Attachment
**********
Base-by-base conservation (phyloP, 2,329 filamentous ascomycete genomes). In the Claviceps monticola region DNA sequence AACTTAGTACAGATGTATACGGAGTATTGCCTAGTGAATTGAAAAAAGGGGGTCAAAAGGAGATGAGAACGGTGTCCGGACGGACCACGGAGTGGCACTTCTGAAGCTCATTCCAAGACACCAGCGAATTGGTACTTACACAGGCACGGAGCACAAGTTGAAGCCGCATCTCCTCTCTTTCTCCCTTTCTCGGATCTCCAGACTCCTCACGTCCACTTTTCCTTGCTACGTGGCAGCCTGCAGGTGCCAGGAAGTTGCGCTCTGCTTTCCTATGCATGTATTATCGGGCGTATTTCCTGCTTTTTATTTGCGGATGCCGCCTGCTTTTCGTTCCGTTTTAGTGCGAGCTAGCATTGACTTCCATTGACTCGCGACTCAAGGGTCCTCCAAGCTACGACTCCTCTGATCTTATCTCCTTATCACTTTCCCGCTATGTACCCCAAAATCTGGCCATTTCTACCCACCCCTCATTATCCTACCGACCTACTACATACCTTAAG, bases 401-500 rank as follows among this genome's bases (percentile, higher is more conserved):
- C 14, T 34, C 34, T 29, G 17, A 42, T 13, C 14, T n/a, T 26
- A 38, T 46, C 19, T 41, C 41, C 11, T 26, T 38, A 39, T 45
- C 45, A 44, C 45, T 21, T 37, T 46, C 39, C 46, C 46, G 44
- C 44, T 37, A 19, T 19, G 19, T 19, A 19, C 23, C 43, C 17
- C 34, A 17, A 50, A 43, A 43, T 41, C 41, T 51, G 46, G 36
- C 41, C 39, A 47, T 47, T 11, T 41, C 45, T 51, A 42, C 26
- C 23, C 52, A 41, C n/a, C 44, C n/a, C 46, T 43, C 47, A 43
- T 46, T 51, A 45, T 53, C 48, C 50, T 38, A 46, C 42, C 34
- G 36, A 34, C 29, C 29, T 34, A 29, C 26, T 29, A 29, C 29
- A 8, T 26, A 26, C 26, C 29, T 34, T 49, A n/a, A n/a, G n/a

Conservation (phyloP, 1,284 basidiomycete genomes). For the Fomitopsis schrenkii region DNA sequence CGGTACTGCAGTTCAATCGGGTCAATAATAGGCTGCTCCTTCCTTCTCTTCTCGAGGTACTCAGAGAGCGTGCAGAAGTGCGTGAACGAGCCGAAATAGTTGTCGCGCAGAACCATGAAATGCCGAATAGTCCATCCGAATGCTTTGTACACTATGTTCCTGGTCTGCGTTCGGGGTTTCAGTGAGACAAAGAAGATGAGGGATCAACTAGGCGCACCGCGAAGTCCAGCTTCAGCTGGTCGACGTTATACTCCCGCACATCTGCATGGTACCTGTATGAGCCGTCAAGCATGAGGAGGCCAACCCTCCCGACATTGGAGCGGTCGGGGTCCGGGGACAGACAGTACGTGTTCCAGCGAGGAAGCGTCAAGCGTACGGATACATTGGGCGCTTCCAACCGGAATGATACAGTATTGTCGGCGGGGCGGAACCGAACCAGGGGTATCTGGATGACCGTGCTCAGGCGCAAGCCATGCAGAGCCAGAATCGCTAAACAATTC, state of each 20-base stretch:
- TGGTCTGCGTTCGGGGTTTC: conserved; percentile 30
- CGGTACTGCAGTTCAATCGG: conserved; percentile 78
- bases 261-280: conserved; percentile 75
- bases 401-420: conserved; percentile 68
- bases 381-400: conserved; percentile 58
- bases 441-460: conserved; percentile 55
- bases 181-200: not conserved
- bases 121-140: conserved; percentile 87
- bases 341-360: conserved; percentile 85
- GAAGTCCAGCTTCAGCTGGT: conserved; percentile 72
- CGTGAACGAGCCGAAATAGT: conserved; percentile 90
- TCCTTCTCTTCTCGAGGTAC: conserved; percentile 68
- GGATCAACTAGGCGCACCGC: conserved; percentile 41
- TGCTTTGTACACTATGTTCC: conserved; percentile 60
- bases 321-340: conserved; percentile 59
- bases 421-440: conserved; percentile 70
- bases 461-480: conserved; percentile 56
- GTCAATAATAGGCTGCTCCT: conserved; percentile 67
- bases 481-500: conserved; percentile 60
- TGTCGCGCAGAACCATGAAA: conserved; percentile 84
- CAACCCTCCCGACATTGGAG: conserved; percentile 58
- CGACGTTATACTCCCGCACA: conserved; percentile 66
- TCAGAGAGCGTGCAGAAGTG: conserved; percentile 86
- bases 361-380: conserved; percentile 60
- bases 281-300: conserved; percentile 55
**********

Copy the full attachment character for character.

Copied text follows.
Base-by-base conservation (phyloP, 2,329 filamentous ascomycete genomes). In the Claviceps monticola region DNA sequence AACTTAGTACAGATGTATACGGAGTATTGCCTAGTGAATTGAAAAAAGGGGGTCAAAAGGAGATGAGAACGGTGTCCGGACGGACCACGGAGTGGCACTTCTGAAGCTCATTCCAAGACACCAGCGAATTGGTACTTACACAGGCACGGAGCACAAGTTGAAGCCGCATCTCCTCTCTTTCTCCCTTTCTCGGATCTCCAGACTCCTCACGTCCACTTTTCCTTGCTACGTGGCAGCCTGCAGGTGCCAGGAAGTTGCGCTCTGCTTTCCTATGCATGTATTATCGGGCGTATTTCCTGCTTTTTATTTGCGGATGCCGCCTGCTTTTCGTTCCGTTTTAGTGCGAGCTAGCATTGACTTCCATTGACTCGCGACTCAAGGGTCCTCCAAGCTACGACTCCTCTGATCTTATCTCCTTATCACTTTCCCGCTATGTACCCCAAAATCTGGCCATTTCTACCCACCCCTCATTATCCTACCGACCTACTACATACCTTAAG, bases 401-500 rank as follows among this genome's bases (percentile, higher is more conserved):
- C 14, T 34, C 34, T 29, G 17, A 42, T 13, C 14, T n/a, T 26
- A 38, T 46, C 19, T 41, C 41, C 11, T 26, T 38, A 39, T 45
- C 45, A 44, C 45, T 21, T 37, T 46, C 39, C 46, C 46, G 44
- C 44, T 37, A 19, T 19, G 19, T 19, A 19, C 23, C 43, C 17
- C 34, A 17, A 50, A 43, A 43, T 41, C 41, T 51, G 46, G 36
- C 41, C 39, A 47, T 47, T 11, T 41, C 45, T 51, A 42, C 26
- C 23, C 52, A 41, C n/a, C 44, C n/a, C 46, T 43, C 47, A 43
- T 46, T 51, A 45, T 53, C 48, C 50, T 38, A 46, C 42, C 34
- G 36, A 34, C 29, C 29, T 34, A 29, C 26, T 29, A 29, C 29
- A 8, T 26, A 26, C 26, C 29, T 34, T 49, A n/a, A n/a, G n/a

Conservation (phyloP, 1,284 basidiomycete genomes). For the Fomitopsis schrenkii region DNA sequence CGGTACTGCAGTTCAATCGGGTCAATAATAGGCTGCTCCTTCCTTCTCTTCTCGAGGTACTCAGAGAGCGTGCAGAAGTGCGTGAACGAGCCGAAATAGTTGTCGCGCAGAACCATGAAATGCCGAATAGTCCATCCGAATGCTTTGTACACTATGTTCCTGGTCTGCGTTCGGGGTTTCAGTGAGACAAAGAAGATGAGGGATCAACTAGGCGCACCGCGAAGTCCAGCTTCAGCTGGTCGACGTTATACTCCCGCACATCTGCATGGTACCTGTATGAGCCGTCAAGCATGAGGAGGCCAACCCTCCCGACATTGGAGCGGTCGGGGTCCGGGGACAGACAGTACGTGTTCCAGCGAGGAAGCGTCAAGCGTACGGATACATTGGGCGCTTCCAACCGGAATGATACAGTATTGTCGGCGGGGCGGAACCGAACCAGGGGTATCTGGATGACCGTGCTCAGGCGCAAGCCATGCAGAGCCAGAATCGCTAAACAATTC, state of each 20-base stretch:
- TGGTCTGCGTTCGGGGTTTC: conserved; percentile 30
- CGGTACTGCAGTTCAATCGG: conserved; percentile 78
- bases 261-280: conserved; percentile 75
- bases 401-420: conserved; percentile 68
- bases 381-400: conserved; percentile 58
- bases 441-460: conserved; percentile 55
- bases 181-200: not conserved
- bases 121-140: conserved; percentile 87
- bases 341-360: conserved; percentile 85
- GAAGTCCAGCTTCAGCTGGT: conserved; percentile 72
- CGTGAACGAGCCGAAATAGT: conserved; percentile 90
- TCCTTCTCTTCTCGAGGTAC: conserved; percentile 68
- GGATCAACTAGGCGCACCGC: conserved; percentile 41
- TGCTTTGTACACTATGTTCC: conserved; percentile 60
- bases 321-340: conserved; percentile 59
- bases 421-440: conserved; percentile 70
- bases 461-480: conserved; percentile 56
- GTCAATAATAGGCTGCTCCT: conserved; percentile 67
- bases 481-500: conserved; percentile 60
- TGTCGCGCAGAACCATGAAA: conserved; percentile 84
- CAACCCTCCCGACATTGGAG: conserved; percentile 58
- CGACGTTATACTCCCGCACA: conserved; percentile 66
- TCAGAGAGCGTGCAGAAGTG: conserved; percentile 86
- bases 361-380: conserved; percentile 60
- bases 281-300: conserved; percentile 55